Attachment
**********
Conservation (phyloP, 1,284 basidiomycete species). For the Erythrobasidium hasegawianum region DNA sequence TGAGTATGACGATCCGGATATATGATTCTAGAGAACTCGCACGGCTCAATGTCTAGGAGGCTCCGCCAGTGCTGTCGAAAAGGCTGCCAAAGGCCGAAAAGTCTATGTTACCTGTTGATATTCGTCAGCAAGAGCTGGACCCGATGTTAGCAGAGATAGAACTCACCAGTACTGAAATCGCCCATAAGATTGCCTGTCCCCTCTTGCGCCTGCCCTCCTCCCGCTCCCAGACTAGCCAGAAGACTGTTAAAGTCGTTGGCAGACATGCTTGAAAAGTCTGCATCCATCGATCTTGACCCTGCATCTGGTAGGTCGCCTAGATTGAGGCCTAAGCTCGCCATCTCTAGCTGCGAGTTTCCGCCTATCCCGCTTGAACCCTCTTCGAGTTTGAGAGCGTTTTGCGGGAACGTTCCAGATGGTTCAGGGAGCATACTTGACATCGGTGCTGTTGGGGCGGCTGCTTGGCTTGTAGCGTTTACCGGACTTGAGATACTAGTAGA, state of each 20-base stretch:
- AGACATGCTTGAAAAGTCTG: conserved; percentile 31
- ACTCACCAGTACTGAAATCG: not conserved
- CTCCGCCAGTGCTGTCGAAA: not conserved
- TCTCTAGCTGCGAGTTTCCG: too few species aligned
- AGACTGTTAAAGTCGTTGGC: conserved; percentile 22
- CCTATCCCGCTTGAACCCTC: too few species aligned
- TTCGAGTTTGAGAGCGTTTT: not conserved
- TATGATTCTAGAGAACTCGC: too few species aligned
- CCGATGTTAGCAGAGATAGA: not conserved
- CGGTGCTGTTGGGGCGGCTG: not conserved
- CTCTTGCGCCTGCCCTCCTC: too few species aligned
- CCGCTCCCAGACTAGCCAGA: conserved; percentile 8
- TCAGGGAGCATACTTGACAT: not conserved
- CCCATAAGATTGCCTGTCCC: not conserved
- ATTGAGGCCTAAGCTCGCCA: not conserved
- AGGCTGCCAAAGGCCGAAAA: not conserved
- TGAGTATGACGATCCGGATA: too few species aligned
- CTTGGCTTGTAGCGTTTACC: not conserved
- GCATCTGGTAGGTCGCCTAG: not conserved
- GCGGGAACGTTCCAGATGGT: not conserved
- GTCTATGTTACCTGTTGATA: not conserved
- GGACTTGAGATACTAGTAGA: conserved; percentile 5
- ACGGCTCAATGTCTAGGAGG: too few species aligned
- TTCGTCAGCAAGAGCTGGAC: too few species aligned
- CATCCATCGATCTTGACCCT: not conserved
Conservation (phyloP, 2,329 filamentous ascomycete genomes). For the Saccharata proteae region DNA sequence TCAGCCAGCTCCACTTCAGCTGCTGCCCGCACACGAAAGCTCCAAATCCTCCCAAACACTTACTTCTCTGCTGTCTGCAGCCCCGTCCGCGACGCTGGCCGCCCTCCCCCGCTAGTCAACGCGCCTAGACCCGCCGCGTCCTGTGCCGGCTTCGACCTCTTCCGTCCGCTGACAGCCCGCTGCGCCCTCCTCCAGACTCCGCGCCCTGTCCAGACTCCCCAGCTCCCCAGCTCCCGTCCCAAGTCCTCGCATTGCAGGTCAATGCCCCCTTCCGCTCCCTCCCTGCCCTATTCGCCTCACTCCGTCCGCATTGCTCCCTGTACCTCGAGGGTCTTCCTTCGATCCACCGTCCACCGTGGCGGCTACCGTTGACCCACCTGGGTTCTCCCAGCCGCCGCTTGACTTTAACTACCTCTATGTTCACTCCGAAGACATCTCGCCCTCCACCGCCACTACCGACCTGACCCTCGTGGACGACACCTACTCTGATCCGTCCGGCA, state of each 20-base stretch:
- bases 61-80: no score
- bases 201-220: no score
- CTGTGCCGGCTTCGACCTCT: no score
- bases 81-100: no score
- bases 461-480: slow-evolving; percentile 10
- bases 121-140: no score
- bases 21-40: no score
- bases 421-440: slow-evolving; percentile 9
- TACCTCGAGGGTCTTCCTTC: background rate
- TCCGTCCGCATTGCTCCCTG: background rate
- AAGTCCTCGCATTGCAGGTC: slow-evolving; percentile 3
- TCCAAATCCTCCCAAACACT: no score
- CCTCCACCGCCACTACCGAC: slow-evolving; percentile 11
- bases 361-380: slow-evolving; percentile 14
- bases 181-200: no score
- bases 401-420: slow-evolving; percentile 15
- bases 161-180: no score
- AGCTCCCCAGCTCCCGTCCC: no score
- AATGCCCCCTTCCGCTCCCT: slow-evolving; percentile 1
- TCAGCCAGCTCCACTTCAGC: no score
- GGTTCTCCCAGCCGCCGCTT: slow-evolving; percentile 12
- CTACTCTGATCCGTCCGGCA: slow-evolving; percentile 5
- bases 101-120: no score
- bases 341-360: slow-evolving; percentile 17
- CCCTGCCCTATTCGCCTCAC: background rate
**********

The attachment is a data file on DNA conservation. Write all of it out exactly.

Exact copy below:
Conservation (phyloP, 1,284 basidiomycete species). For the Erythrobasidium hasegawianum region DNA sequence TGAGTATGACGATCCGGATATATGATTCTAGAGAACTCGCACGGCTCAATGTCTAGGAGGCTCCGCCAGTGCTGTCGAAAAGGCTGCCAAAGGCCGAAAAGTCTATGTTACCTGTTGATATTCGTCAGCAAGAGCTGGACCCGATGTTAGCAGAGATAGAACTCACCAGTACTGAAATCGCCCATAAGATTGCCTGTCCCCTCTTGCGCCTGCCCTCCTCCCGCTCCCAGACTAGCCAGAAGACTGTTAAAGTCGTTGGCAGACATGCTTGAAAAGTCTGCATCCATCGATCTTGACCCTGCATCTGGTAGGTCGCCTAGATTGAGGCCTAAGCTCGCCATCTCTAGCTGCGAGTTTCCGCCTATCCCGCTTGAACCCTCTTCGAGTTTGAGAGCGTTTTGCGGGAACGTTCCAGATGGTTCAGGGAGCATACTTGACATCGGTGCTGTTGGGGCGGCTGCTTGGCTTGTAGCGTTTACCGGACTTGAGATACTAGTAGA, state of each 20-base stretch:
- AGACATGCTTGAAAAGTCTG: conserved; percentile 31
- ACTCACCAGTACTGAAATCG: not conserved
- CTCCGCCAGTGCTGTCGAAA: not conserved
- TCTCTAGCTGCGAGTTTCCG: too few species aligned
- AGACTGTTAAAGTCGTTGGC: conserved; percentile 22
- CCTATCCCGCTTGAACCCTC: too few species aligned
- TTCGAGTTTGAGAGCGTTTT: not conserved
- TATGATTCTAGAGAACTCGC: too few species aligned
- CCGATGTTAGCAGAGATAGA: not conserved
- CGGTGCTGTTGGGGCGGCTG: not conserved
- CTCTTGCGCCTGCCCTCCTC: too few species aligned
- CCGCTCCCAGACTAGCCAGA: conserved; percentile 8
- TCAGGGAGCATACTTGACAT: not conserved
- CCCATAAGATTGCCTGTCCC: not conserved
- ATTGAGGCCTAAGCTCGCCA: not conserved
- AGGCTGCCAAAGGCCGAAAA: not conserved
- TGAGTATGACGATCCGGATA: too few species aligned
- CTTGGCTTGTAGCGTTTACC: not conserved
- GCATCTGGTAGGTCGCCTAG: not conserved
- GCGGGAACGTTCCAGATGGT: not conserved
- GTCTATGTTACCTGTTGATA: not conserved
- GGACTTGAGATACTAGTAGA: conserved; percentile 5
- ACGGCTCAATGTCTAGGAGG: too few species aligned
- TTCGTCAGCAAGAGCTGGAC: too few species aligned
- CATCCATCGATCTTGACCCT: not conserved
Conservation (phyloP, 2,329 filamentous ascomycete genomes). For the Saccharata proteae region DNA sequence TCAGCCAGCTCCACTTCAGCTGCTGCCCGCACACGAAAGCTCCAAATCCTCCCAAACACTTACTTCTCTGCTGTCTGCAGCCCCGTCCGCGACGCTGGCCGCCCTCCCCCGCTAGTCAACGCGCCTAGACCCGCCGCGTCCTGTGCCGGCTTCGACCTCTTCCGTCCGCTGACAGCCCGCTGCGCCCTCCTCCAGACTCCGCGCCCTGTCCAGACTCCCCAGCTCCCCAGCTCCCGTCCCAAGTCCTCGCATTGCAGGTCAATGCCCCCTTCCGCTCCCTCCCTGCCCTATTCGCCTCACTCCGTCCGCATTGCTCCCTGTACCTCGAGGGTCTTCCTTCGATCCACCGTCCACCGTGGCGGCTACCGTTGACCCACCTGGGTTCTCCCAGCCGCCGCTTGACTTTAACTACCTCTATGTTCACTCCGAAGACATCTCGCCCTCCACCGCCACTACCGACCTGACCCTCGTGGACGACACCTACTCTGATCCGTCCGGCA, state of each 20-base stretch:
- bases 61-80: no score
- bases 201-220: no score
- CTGTGCCGGCTTCGACCTCT: no score
- bases 81-100: no score
- bases 461-480: slow-evolving; percentile 10
- bases 121-140: no score
- bases 21-40: no score
- bases 421-440: slow-evolving; percentile 9
- TACCTCGAGGGTCTTCCTTC: background rate
- TCCGTCCGCATTGCTCCCTG: background rate
- AAGTCCTCGCATTGCAGGTC: slow-evolving; percentile 3
- TCCAAATCCTCCCAAACACT: no score
- CCTCCACCGCCACTACCGAC: slow-evolving; percentile 11
- bases 361-380: slow-evolving; percentile 14
- bases 181-200: no score
- bases 401-420: slow-evolving; percentile 15
- bases 161-180: no score
- AGCTCCCCAGCTCCCGTCCC: no score
- AATGCCCCCTTCCGCTCCCT: slow-evolving; percentile 1
- TCAGCCAGCTCCACTTCAGC: no score
- GGTTCTCCCAGCCGCCGCTT: slow-evolving; percentile 12
- CTACTCTGATCCGTCCGGCA: slow-evolving; percentile 5
- bases 101-120: no score
- bases 341-360: slow-evolving; percentile 17
- CCCTGCCCTATTCGCCTCAC: background rate